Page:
A columnist in our local paper recently published a quote from Woody Allen, “80% of success is showing up.”Jerome Stocks and Mark Muir have demonstrated that for them, the other 20 percent doesn’t involve playing by the rules.
On Oct. 5, at 10:25 pm, your mayor Stocks and your city councilman Mark Muir were caught red-handed violating Encinitas municipal code by placing signs at Encinitas Ford, well over a day before the legally permissible date.
In the video, they claim that the legal date is Oct. 6. Take out your calendars and count 30 days back from the date of the election on Nov. 6. That date is Oct. 7, 30 days prior to the election. They claim this was just a minor mistake, but it’s not. It not only looks bad, it is bad.
Placing your signs early puts all your opponents at a competitive disadvantage. The good spots may already be taken by the cheaters. When you see these signs, you should be offended.
Mr. Muir claims that this election is not about signs. I totally agree. It is about honest government and honest government officials. It is about accountability. It is about respect for citizens and civic engagement, and it is about respect for the guidelines of fairness set forth in the city code.
This may seem like just a sophomoric prank, but it goes deeper than this. It is part of a pattern of self-serving, one-for-you, two-for-me decisions. Where the rules are vague, or inconvenient — no problem; just reinterpret them to your advantage or ignore them entirely and keep the public in the dark.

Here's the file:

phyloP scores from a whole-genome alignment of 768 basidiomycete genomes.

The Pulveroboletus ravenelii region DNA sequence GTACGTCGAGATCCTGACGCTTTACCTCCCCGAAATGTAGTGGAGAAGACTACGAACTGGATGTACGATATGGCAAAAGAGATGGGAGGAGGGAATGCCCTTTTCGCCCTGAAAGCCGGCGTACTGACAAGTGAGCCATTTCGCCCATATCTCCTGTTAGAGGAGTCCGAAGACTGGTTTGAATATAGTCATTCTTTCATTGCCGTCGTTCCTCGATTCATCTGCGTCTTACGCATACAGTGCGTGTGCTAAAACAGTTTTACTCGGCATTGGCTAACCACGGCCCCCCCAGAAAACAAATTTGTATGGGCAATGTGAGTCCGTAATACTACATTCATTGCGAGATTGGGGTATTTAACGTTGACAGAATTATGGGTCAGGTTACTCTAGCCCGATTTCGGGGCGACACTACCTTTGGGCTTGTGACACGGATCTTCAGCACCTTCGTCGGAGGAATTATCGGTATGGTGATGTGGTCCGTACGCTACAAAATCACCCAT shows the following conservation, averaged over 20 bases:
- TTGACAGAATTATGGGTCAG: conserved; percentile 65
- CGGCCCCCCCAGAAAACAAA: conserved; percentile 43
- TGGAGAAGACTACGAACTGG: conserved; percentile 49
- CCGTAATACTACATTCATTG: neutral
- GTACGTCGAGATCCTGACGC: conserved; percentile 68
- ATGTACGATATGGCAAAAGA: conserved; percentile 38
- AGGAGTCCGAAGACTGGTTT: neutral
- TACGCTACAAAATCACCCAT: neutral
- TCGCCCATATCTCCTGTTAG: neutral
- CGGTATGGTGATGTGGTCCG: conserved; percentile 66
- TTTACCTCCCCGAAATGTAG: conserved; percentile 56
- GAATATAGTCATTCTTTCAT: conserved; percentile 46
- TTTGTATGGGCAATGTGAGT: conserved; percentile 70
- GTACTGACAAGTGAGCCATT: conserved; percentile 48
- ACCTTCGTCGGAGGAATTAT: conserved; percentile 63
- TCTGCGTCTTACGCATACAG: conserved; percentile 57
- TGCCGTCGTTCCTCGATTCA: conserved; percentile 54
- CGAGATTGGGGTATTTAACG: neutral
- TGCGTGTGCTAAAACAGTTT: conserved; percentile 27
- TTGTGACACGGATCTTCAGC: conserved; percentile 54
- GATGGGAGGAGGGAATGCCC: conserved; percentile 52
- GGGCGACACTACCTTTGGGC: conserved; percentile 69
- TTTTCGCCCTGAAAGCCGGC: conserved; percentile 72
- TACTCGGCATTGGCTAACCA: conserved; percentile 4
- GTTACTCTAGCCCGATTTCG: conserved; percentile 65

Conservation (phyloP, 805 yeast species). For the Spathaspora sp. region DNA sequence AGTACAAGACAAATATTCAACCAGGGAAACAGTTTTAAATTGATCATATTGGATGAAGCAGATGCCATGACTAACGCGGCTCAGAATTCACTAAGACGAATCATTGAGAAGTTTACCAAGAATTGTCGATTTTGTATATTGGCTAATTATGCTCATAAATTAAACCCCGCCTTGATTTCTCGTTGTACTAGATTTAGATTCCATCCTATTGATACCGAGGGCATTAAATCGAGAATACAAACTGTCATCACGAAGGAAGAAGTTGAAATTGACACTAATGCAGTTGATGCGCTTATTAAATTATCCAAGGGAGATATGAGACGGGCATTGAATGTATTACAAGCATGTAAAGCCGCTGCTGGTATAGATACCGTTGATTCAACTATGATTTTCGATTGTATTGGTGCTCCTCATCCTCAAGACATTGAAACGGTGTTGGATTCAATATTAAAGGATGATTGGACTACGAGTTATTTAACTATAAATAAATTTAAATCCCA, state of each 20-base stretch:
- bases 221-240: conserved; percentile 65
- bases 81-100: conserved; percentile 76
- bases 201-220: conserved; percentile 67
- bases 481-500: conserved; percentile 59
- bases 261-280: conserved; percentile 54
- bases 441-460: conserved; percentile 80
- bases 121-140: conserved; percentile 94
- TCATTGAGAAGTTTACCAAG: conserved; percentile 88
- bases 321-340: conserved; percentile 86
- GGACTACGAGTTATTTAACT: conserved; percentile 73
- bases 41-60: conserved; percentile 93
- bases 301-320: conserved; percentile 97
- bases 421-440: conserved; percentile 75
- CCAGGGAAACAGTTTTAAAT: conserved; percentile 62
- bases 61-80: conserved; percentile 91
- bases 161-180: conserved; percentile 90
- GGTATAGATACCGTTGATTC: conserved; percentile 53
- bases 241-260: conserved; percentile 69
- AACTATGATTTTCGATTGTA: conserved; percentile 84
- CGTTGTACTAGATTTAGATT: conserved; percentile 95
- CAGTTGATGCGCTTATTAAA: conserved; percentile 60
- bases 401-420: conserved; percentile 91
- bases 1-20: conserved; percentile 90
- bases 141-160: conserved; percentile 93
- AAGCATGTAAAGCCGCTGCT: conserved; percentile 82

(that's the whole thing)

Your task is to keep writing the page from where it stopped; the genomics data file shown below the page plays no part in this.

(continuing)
Mayor Stocks, in typical derisive language, tried to dismiss the citizen brave enough to confront their wrongdoing as a “stalker.” Well, if he was stalking, he was stalking the truth, and Jerome Stocks and Mark Muir abused their positions as city officials by attempting intimidate him, demanding his name and photographing his license plate. For what purpose? Mayor Stocks claimed that the citizen was being aggressive. Watch the video for yourself. Do Mayor Stocks and councilman Muir look like they felt threatened? They look like they were caught. They knew exactly what they were doing; they knew that it was wrong; and they tried to intimidate the witness to their wrongdoing by implying that there could be retribution if he came forward.
In an absurd attempt to diffuse the situation, Mayor Stocks now claims that the violation was “only a code, not a law.” Mr. Mayor, should we feel free to ignore all the other municipal codes when they are inconvenient, or feel that we can gain some personal advantage by violating them? What sort of example does this set for people asked to place their trust in city officials?
There is no way to whitewash or spin-dry this incident.
It was a blatant attempt to circumvent the rules for competitive advantage, and should be called out by the citizens for what it is, a crime against the city.
Cyrus Kamada is an Encinitas resident.